Godfather of Harlem Is the Rare Gangster Epic With Something New to Say

2 minute read

Sometime between the release of Howard Hawks’ Scarface in 1932 and The Sopranos‘ finale 75 years later, the mafioso became a quintessential American archetype: an outsider with no traditional path to wealth who seeks his fortune through violence. Al Capone and Lucky Luciano have retained their mythical status decades after their deaths. Yet Bumpy Johnson, a black crime boss who ruled Harlem in the mid–20th century–a pivotal era for both organized crime and race relations–has remained a relatively obscure figure in pop culture.

With Godfather of Harlem, premiering Sept. 29 on Epix, creators Chris Brancato and Paul Eckstein (Narcos) team up with executive producer and star Forest Whitaker to give this story the deep dive it deserves. Set near the end of Johnson’s life, it opens in 1963, with his release from Alcatraz after 11 years behind bars. Back home, he finds Harlem changed. Young kids have risen in the ranks. The Italians are making a play for his turf. Before Bumpy gets the chance to take his proverbial coat off, everybody wants something from him.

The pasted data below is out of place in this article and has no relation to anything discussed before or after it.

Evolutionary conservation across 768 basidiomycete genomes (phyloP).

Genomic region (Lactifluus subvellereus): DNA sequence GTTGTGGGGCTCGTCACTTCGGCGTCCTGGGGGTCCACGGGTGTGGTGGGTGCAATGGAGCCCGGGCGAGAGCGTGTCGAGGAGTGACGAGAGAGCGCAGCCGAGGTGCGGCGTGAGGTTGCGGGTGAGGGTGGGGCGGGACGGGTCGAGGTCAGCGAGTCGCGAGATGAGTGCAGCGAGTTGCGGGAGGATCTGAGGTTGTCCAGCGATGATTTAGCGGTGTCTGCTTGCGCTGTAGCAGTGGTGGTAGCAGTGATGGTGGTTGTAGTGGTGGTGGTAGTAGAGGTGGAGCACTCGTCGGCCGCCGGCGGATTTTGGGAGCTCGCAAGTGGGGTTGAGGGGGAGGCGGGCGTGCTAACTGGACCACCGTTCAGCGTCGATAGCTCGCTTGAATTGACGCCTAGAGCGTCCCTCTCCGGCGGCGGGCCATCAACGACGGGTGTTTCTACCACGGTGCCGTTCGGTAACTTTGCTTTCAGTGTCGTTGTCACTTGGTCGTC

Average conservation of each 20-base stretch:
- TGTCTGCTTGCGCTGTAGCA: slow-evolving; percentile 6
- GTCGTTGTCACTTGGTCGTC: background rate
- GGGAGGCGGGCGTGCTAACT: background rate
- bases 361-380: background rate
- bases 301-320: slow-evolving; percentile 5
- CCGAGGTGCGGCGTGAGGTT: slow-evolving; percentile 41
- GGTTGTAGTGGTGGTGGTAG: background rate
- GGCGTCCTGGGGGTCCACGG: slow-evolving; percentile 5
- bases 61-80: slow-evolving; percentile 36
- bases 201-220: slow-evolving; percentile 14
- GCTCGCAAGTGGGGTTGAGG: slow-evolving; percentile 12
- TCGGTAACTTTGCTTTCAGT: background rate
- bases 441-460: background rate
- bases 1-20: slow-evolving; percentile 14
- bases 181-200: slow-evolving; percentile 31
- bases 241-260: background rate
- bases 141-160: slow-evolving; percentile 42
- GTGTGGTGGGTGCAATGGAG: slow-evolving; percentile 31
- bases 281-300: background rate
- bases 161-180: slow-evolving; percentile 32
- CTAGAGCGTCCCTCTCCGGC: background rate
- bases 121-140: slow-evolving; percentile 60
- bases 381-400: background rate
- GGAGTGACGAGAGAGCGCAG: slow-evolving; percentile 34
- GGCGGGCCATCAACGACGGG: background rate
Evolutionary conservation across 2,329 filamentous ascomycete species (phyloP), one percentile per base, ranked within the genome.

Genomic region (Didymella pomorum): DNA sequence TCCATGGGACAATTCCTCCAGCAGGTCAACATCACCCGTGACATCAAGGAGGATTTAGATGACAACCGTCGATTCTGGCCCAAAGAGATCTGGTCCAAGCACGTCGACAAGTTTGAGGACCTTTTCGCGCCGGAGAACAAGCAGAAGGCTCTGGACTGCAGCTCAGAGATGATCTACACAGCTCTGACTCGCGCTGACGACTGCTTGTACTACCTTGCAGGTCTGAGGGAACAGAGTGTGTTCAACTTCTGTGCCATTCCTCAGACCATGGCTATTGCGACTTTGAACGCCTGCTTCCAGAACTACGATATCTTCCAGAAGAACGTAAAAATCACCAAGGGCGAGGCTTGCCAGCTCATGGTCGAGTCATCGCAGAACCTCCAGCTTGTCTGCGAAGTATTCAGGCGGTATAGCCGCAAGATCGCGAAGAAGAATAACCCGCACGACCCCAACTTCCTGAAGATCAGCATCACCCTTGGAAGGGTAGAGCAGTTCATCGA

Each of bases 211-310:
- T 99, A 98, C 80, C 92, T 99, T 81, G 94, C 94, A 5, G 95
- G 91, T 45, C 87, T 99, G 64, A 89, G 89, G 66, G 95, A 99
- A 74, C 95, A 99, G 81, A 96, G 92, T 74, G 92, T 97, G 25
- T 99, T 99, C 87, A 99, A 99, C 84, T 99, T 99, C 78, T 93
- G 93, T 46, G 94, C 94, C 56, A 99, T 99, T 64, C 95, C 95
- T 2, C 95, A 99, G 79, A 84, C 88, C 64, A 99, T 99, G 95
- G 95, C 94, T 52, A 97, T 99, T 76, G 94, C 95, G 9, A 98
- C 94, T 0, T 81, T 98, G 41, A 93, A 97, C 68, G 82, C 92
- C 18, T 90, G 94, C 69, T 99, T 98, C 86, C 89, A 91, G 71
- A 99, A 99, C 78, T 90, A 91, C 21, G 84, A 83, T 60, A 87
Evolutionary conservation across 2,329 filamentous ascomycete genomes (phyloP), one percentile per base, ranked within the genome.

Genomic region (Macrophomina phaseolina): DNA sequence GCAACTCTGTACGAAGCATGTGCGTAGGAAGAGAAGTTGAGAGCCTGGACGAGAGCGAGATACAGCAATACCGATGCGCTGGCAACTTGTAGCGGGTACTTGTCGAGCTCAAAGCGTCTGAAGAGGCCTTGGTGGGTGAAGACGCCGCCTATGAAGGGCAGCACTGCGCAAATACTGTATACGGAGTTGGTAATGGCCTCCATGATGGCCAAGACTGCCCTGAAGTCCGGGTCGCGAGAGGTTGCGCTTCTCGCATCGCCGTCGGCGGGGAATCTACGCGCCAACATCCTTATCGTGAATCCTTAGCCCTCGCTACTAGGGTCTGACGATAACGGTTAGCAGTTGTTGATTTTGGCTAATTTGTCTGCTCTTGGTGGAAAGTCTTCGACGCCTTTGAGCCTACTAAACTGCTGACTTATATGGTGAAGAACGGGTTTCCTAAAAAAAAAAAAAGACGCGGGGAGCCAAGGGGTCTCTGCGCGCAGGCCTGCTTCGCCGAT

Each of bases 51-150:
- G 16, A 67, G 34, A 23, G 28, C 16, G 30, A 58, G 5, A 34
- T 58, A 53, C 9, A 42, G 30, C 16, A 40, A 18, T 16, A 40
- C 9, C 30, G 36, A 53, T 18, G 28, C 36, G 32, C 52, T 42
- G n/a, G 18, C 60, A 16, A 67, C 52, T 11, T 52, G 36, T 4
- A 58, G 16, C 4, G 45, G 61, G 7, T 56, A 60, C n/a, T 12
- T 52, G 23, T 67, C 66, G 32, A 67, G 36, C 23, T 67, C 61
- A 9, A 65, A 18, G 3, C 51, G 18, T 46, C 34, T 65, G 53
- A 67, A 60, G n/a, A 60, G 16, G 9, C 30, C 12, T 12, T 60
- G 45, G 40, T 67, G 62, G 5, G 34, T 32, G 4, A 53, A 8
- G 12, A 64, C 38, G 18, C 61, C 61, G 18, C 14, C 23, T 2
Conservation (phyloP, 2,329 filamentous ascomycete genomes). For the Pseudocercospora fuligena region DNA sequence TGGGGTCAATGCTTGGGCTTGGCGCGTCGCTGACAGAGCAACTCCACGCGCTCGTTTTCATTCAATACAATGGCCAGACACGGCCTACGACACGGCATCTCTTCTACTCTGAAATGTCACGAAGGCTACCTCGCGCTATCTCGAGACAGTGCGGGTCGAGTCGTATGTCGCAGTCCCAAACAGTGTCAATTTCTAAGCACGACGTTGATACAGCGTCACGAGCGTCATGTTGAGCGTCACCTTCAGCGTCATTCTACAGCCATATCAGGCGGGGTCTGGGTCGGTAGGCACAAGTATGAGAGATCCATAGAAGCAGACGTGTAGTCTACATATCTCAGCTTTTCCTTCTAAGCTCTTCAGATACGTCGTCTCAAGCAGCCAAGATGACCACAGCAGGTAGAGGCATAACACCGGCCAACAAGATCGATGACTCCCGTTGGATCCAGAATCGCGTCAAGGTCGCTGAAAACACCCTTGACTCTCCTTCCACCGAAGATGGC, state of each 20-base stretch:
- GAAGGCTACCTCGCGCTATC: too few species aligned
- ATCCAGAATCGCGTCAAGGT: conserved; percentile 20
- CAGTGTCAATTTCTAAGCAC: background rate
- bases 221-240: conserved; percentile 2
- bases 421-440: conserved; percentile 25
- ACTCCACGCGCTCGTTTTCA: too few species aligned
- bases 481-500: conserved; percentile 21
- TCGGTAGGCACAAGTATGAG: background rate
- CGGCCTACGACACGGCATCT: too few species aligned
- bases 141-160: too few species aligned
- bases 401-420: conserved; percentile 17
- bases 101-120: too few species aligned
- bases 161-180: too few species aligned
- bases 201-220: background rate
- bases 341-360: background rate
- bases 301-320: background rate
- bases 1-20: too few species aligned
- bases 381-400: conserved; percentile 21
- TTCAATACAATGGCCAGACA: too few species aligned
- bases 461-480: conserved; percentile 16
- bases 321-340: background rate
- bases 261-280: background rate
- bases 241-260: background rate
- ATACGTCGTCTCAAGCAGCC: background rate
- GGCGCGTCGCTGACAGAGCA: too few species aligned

That includes the leaders of a civil rights movement that’s starting to gain ground. Malcolm X (Nigél Thatch, reprising his Selma role) and Congressman Adam Clayton Powell Jr. (Giancarlo Esposito, smartly cast) aren’t just part of the 1960s setting; along with Bumpy, they represent divergent paths to influence for black men in a racist society. While Powell used politics and Christian faith to effect change, Malcolm X embraced Islam and activism. Johnson, whom Whitaker plays with quiet gravitas, was known for charity as well as brutality. But he got rich off the very drugs Malcolm X viewed as a scourge on the black community. Far from a mindless shoot-’em-up–though it can get bloody–Godfather dissects these complicated relationships even as it examines how white supremacy operates within the criminal underworld.

Between this thoughtfulness and scenes of intense violence, Brancato and Eckstein sometimes struggle to maintain a consistent tone. Add subplots about Bumpy’s family, crooked cops, the Italians (Paul Sorvino, Vincent D’Onofrio, Chazz Palminteri) and star-crossed love, and episodes can get crowded. Still, the show’s ambition pays off in the rare gangster epic we haven’t seen before.

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